Infoscience

Journal article

Dynamic and reversible self-assembly of photoelectrochemical complexes based on lipid bilayer disks, photosynthetic reaction centers, and single-walled carbon nanotubes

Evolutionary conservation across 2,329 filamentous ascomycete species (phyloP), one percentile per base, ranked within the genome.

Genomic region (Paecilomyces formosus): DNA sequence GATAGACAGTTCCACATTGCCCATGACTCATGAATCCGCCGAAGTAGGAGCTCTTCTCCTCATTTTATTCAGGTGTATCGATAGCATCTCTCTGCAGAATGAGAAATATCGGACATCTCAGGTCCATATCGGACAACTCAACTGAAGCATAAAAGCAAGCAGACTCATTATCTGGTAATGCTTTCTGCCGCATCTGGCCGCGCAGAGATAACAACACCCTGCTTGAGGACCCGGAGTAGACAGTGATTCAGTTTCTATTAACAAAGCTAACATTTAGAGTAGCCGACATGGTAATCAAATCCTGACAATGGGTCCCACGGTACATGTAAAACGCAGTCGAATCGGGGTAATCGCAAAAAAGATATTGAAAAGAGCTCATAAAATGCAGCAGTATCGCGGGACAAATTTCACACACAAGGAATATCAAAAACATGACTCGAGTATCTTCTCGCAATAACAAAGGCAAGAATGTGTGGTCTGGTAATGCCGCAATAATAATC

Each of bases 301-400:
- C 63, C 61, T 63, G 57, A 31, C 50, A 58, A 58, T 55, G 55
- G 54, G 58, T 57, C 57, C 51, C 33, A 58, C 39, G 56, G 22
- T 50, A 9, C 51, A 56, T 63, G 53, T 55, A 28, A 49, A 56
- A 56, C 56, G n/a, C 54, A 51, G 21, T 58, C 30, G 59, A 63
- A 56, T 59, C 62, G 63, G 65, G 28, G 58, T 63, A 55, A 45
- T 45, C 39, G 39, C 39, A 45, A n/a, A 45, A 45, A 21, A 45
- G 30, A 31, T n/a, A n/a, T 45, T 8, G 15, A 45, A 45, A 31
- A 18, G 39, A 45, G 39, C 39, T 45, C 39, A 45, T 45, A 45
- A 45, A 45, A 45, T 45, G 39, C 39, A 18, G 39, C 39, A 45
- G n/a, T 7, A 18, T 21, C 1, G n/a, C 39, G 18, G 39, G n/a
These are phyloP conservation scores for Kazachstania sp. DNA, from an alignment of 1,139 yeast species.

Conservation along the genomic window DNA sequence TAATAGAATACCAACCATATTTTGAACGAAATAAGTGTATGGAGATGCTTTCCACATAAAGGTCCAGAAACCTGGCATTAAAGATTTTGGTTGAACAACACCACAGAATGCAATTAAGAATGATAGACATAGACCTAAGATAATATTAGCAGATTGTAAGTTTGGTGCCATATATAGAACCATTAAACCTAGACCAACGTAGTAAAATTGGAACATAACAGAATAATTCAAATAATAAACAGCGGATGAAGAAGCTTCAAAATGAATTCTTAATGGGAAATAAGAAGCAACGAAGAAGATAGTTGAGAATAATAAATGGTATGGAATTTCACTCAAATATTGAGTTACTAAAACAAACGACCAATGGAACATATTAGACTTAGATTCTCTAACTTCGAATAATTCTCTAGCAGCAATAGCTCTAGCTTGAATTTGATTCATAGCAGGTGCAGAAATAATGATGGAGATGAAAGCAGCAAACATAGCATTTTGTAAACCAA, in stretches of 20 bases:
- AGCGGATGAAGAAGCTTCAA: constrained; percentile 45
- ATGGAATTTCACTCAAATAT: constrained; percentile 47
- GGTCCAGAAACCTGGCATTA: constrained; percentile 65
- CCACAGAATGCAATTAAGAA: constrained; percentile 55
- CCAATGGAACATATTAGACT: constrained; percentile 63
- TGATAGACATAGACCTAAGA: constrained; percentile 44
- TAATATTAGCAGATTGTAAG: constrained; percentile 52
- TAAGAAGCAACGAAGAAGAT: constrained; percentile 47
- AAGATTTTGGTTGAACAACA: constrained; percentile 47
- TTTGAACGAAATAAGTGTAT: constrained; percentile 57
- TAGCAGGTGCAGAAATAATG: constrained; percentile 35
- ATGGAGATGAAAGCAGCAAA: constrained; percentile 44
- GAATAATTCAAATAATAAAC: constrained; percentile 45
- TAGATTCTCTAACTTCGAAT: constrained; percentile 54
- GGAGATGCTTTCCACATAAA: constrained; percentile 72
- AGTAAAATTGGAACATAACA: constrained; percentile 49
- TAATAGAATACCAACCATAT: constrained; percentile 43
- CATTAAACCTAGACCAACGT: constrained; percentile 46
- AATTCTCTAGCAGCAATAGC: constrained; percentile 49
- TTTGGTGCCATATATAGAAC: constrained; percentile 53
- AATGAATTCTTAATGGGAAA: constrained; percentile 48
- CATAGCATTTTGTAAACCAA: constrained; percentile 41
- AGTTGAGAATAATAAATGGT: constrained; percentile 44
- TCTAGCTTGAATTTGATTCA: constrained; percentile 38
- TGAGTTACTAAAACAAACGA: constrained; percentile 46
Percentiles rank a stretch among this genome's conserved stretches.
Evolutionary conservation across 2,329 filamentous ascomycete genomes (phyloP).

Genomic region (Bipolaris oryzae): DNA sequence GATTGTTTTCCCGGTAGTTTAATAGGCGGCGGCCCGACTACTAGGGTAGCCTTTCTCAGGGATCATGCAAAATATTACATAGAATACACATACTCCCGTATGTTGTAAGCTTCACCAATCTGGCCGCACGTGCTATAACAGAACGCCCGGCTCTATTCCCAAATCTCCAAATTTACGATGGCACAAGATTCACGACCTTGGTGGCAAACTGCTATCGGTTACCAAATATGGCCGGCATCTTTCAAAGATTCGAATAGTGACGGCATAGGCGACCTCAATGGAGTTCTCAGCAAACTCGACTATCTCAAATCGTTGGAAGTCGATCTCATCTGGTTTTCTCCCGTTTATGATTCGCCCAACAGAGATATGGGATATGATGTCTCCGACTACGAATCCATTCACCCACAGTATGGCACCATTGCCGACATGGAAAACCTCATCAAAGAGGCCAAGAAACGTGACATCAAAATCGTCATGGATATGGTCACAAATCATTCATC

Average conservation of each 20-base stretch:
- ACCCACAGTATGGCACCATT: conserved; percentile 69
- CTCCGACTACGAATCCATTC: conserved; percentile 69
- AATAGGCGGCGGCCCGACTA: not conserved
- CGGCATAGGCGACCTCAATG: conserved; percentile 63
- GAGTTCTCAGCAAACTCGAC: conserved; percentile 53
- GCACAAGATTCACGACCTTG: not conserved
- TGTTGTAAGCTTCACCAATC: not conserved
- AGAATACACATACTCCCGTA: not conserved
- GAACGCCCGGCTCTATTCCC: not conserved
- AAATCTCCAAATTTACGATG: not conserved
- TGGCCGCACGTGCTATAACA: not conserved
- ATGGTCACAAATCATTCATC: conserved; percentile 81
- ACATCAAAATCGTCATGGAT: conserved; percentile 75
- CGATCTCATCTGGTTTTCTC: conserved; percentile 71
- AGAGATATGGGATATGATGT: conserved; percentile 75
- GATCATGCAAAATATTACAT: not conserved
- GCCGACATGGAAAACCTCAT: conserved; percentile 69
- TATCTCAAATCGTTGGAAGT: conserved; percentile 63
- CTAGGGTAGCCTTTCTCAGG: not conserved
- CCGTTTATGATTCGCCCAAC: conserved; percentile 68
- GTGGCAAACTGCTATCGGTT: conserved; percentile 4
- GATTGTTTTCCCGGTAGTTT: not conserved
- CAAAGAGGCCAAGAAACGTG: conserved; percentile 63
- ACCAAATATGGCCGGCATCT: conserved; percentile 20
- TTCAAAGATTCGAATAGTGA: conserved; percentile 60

An aq. soln. contg. photosynthetic reaction centers (RCs), membrane scaffold proteins (MSPs), phospholipids, and single-walled carbon nanotubes (SWCNTs) solubilized with the surfactant sodium cholate (SC) reversibly self-assembles into a highly ordered structure upon dialysis of the latter. The resulting structure is photoelectrochem. active and consists of 4-nm-thick lipid bilayer disks (nanodisks, NDs) arranged parallel to the surface of the SWCNT with the RC housed within the bilayer such that its hole injecting site faces the nanotube surface. The structure can be assembled and disassembled autonomously with the addn. or removal of surfactant. We model the kinetic and thermodn. forces that drive the dynamics of this reversible self-assembly process. The assembly is monitored using spectrofluorimetry during dialysis and subsequent surfactant addn. and used to fit a kinetic model to det. the forward and reverse rate consts. of ND and ND-SWCNT formation. The calcd. ND and ND-SWCNT forward rate consts. are 79 mM-1 s-1 and 5.4 × 102 mM-1 s-1, resp., and the reverse rate consts. are negligible over the dialysis time scale. We find that the reaction is not diffusion-controlled since the ND-SWCNT reaction, which consists of entities with smaller diffusion coeffs., has a larger reaction rate const. Using these rate parameters, we were able to develop a kinetic phase diagram for the formation of ND-SWCNT complexes, which indicates an optimal dialysis rate of approx. 8 × 10-4 s-1. We also fit the model to cyclic ND-SWCNT assembly and disassembly expts. and hence mimic the thermodn. forces used in regeneration processes detailed previously. Such forces may form the basis of both synthetic and natural photoelectrochem. complexes capable of dynamic component replacement and repair. [on SciFinder(R)]

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